If Israeli and Palestinian kids can establish common ground and mutual respect, then just maybe our own deeply polarized nation can move in that direction too. In Manayunk, that’s the driving force behind Mishkan Shalom’s annual Songs of Peace and Justice Concert fundraiser.
This year, the synagogue welcomes Heartbeat, an organization which uses music to encourage Jewish and Arab teenagers to practice empathy and nonviolent conflict resolution with programs in Haifa, Jaffa, and Jerusalem. Previously, these young ambassadors of peace have performed for the US State Department, and the US Congress and at over 30 American universities, including Harvard, Yale, and Georgetown.
The musicians appearing at the upcoming Manayunk concert include Manal Malshi, a Palestinian singer-songwriter from Haifa who joined Heartbeat at 16; Dana Herz, one of Israel’s leading jazz singers, who is currently studying at the New School in NYC; Ami Yares, a folk musician and current Penn grad student; and Aaron Shneyer, founder and executive director of Heartbeat.
“A viable alternative” to hate
When he launched Heartbeat in 2007, singer-songwriter Shneyer was a Georgetown University grad and Fulbright Fellow. “This is a viable alternative to the narrative of polarization, hatred, and divisiveness. We need to reframe that conversation,” said Shneyer. “Most Arabs and Jews live in separate neighborhoods and attend separate schools. We urgently need to provide safe, engaging spaces for youth from both sides to build critical awareness and to respect each other as equals.”
Heartbeat achieves these goals via weekly sessions and overnight retreats in which 14-to-24-year-old Palestinian and Israeli musicians explore each other’s cultures and narratives in safe, politically neutral settings. Besides developing skills in songwriting, performance technique, and music theory, they engage in dialogue about their lives and the stigma they face as a result of their participation in the program. Occasionally, to advance the group’s dialogue and provide safe, meaningful opportunities for participants to deepen their understanding, Heartbeat staffers organize and lead field trips to places such as Hebron, Jaffa, the Old City, and the Yad Vashem Holocaust Museum, to experience present and past realities firsthand from multiple perspectives.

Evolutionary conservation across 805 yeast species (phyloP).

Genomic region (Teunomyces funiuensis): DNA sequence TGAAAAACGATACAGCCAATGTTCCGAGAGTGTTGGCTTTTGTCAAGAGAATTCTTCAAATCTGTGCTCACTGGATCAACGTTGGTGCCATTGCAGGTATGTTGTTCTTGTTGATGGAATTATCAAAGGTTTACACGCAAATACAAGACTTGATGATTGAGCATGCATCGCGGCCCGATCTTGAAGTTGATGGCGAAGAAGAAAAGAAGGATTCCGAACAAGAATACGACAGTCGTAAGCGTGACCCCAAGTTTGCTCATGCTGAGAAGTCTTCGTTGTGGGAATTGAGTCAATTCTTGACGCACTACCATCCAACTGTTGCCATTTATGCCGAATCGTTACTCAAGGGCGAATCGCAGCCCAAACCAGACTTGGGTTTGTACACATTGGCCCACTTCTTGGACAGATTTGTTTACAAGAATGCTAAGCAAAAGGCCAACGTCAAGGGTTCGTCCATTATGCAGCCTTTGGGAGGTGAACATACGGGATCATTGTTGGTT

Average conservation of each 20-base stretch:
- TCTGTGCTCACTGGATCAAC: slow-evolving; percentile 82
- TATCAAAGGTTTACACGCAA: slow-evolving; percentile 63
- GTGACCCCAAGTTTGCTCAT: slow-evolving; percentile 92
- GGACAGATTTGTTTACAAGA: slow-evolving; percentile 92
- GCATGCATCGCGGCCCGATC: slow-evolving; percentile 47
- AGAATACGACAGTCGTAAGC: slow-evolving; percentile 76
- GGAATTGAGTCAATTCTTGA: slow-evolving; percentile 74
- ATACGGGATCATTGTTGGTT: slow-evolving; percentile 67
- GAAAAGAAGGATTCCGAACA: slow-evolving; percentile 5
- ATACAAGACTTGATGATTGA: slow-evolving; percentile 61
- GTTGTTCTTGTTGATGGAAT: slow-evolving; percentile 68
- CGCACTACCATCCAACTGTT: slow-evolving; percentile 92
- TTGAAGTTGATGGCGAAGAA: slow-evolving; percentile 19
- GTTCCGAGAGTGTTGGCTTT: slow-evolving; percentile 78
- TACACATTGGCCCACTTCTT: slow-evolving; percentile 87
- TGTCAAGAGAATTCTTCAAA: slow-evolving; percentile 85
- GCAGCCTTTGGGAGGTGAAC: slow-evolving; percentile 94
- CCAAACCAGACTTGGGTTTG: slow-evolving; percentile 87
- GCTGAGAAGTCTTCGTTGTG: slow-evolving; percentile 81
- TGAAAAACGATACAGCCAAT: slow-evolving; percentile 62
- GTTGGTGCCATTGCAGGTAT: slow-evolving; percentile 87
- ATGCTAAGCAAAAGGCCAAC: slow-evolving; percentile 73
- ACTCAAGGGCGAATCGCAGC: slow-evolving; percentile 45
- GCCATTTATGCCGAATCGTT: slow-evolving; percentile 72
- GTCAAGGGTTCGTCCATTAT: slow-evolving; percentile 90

The show at Mishkan Shalom
“I created the concert series to promote social justice and interfaith understanding among Philadelphia mosques, churches, and synagogues,” said Rabbi Shawn Zevit of Mishkan Shalom. “We support those working for nonviolent change, freedom, and justice in the Middle East and welcome this group of Israeli and Palestinian musicians who embody this quest with their voices and souls.”
Expect to hear jazz, reggae, folk, and Middle Eastern music sung in Hebrew, Arabic, and English. Between songs, performers will share personal stories reflecting the harsh realities of life in Israel as well as their aspirations for peaceful coexistence. And couldn’t we all use a little more of that?
Congregation Mishkan Shalom (4101 Freeland Avenue, Philadelphia) presents Heartbeat at its annual Songs of Peace and Justice Concert on Saturday, April 29, at 7pm. Tickets ($18 to $108) are available in advance online, or by calling 215-508-0226.